Cape Town - A solemn mood hung over Parliament as families and tourists paid tribute to Nelson Mandela while watching the live broadcast of his funeral.
Visitors left messages on a wall of remembrance, took photographs and watched silently as the funeral service broadcast from Qunu was displayed on two big screens.
Mansour Mahed from Strandfontein said he and his wife, Ferial, wanted to witness the funeral at Parliament because it was where Mandela had opened the country’s first democratic assembly.
“It is our connection with him. He was the first democratic leader this country had since 1652,” he said.
He carried a cooler box filled with fruit, juice and water. “We came prepared. We want to spend the whole day and will pass the Grand Parade.”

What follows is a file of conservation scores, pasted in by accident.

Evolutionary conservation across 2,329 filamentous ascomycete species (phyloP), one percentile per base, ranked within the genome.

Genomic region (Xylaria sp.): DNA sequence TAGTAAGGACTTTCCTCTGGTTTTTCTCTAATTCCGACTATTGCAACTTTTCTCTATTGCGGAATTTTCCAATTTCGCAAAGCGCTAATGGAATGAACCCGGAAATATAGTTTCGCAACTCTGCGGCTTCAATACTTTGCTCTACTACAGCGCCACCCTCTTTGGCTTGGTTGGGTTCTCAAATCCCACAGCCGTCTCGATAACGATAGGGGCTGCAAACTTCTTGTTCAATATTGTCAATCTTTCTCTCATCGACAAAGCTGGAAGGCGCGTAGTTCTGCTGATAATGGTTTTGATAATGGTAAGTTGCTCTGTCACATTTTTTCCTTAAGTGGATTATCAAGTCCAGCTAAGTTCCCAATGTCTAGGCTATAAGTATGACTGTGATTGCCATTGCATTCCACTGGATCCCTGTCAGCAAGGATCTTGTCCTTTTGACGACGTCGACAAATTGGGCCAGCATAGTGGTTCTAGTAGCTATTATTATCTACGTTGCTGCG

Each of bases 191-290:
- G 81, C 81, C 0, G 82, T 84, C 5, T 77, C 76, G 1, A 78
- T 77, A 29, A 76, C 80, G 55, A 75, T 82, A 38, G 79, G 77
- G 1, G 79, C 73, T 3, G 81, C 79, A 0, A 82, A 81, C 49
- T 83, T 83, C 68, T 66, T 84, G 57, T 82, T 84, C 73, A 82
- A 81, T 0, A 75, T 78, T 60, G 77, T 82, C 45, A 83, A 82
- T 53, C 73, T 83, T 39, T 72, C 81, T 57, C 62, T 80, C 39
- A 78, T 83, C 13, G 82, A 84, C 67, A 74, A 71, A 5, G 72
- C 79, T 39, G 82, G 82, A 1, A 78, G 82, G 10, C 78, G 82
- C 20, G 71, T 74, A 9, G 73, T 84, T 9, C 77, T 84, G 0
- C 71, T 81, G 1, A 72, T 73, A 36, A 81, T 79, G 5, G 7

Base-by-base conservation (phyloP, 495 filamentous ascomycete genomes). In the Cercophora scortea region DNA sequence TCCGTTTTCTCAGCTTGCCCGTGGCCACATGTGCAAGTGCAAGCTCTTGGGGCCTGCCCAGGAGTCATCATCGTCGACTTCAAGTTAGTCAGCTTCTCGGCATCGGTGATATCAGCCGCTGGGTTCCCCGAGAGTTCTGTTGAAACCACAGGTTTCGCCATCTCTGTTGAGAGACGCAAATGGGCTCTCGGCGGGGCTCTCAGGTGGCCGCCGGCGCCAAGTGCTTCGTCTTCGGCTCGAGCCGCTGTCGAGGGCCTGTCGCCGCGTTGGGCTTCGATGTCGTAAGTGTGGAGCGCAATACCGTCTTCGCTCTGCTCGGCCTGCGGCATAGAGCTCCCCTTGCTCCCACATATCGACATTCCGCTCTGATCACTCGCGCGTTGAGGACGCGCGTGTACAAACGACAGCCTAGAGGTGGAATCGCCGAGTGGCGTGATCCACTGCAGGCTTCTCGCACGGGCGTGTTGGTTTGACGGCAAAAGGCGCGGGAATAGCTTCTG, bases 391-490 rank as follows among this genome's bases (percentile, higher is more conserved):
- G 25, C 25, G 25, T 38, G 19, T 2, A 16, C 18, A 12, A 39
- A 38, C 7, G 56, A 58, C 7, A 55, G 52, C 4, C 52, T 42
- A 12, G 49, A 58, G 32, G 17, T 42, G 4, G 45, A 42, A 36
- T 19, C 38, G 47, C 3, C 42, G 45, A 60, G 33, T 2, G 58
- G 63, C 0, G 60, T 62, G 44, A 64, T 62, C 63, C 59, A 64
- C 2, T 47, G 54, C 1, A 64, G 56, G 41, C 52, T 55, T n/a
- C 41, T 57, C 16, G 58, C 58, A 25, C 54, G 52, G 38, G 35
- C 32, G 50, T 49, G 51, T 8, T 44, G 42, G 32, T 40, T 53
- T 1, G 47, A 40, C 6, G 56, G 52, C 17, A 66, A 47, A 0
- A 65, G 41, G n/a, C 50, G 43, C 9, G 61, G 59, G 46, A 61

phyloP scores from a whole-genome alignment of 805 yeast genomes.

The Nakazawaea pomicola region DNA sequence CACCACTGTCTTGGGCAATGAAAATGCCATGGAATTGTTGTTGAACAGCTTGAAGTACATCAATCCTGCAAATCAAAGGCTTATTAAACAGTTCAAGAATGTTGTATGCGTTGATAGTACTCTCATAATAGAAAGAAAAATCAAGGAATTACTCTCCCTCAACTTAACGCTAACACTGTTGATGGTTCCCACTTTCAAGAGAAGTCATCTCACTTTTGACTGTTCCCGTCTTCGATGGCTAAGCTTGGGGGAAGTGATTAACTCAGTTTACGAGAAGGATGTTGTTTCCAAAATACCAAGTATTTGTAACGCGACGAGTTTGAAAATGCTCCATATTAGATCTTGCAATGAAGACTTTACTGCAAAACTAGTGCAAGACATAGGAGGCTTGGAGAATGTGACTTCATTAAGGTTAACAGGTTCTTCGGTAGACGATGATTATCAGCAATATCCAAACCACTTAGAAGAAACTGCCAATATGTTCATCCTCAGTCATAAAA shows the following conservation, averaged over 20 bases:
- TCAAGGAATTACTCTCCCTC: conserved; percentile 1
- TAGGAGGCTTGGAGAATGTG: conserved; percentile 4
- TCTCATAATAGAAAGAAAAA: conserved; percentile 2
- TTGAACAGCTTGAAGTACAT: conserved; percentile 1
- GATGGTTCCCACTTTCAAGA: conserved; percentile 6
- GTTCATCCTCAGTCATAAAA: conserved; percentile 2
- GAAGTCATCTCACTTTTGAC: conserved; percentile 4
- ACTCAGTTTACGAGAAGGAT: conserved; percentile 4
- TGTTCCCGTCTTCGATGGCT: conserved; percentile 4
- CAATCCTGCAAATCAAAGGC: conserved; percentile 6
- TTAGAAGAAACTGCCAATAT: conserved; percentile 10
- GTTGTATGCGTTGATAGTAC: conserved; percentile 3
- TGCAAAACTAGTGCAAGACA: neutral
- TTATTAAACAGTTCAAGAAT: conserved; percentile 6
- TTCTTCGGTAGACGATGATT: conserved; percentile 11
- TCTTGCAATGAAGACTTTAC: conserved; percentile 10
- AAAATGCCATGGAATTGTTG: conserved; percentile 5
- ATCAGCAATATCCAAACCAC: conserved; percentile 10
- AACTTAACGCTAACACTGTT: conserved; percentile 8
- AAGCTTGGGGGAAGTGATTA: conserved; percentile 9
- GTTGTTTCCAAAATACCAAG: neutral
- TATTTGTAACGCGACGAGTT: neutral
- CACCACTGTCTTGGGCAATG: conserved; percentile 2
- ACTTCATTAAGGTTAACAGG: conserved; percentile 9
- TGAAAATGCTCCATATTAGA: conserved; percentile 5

Mahed said he was proud of South Africa for holding such a dignified service for Mandela.
“This whole week made me proud. I just wish my children were here with me,” he said.
Tanya Diedericks and Dianne Fortuinse finished their shifts as security guards at the V&A Waterfront early on Sunday. They decided to visit Parliament instead of going home.
“We felt it would be more special to watch the funeral here. He has been an inspiration to us,” said Diedericks.
Fortuinse said tears had rolled down her face when she saw images of Graça Machel at the funeral. “It was just too much for me. I will always remember this day and the moment,” she said.
Rebecca Mogashoa, from Pretoria, said she and her family were in Cape Town for the holidays.
“It was our second day here but we had to come to Parliament and to pay our respects. We were honoured to have such a leader.”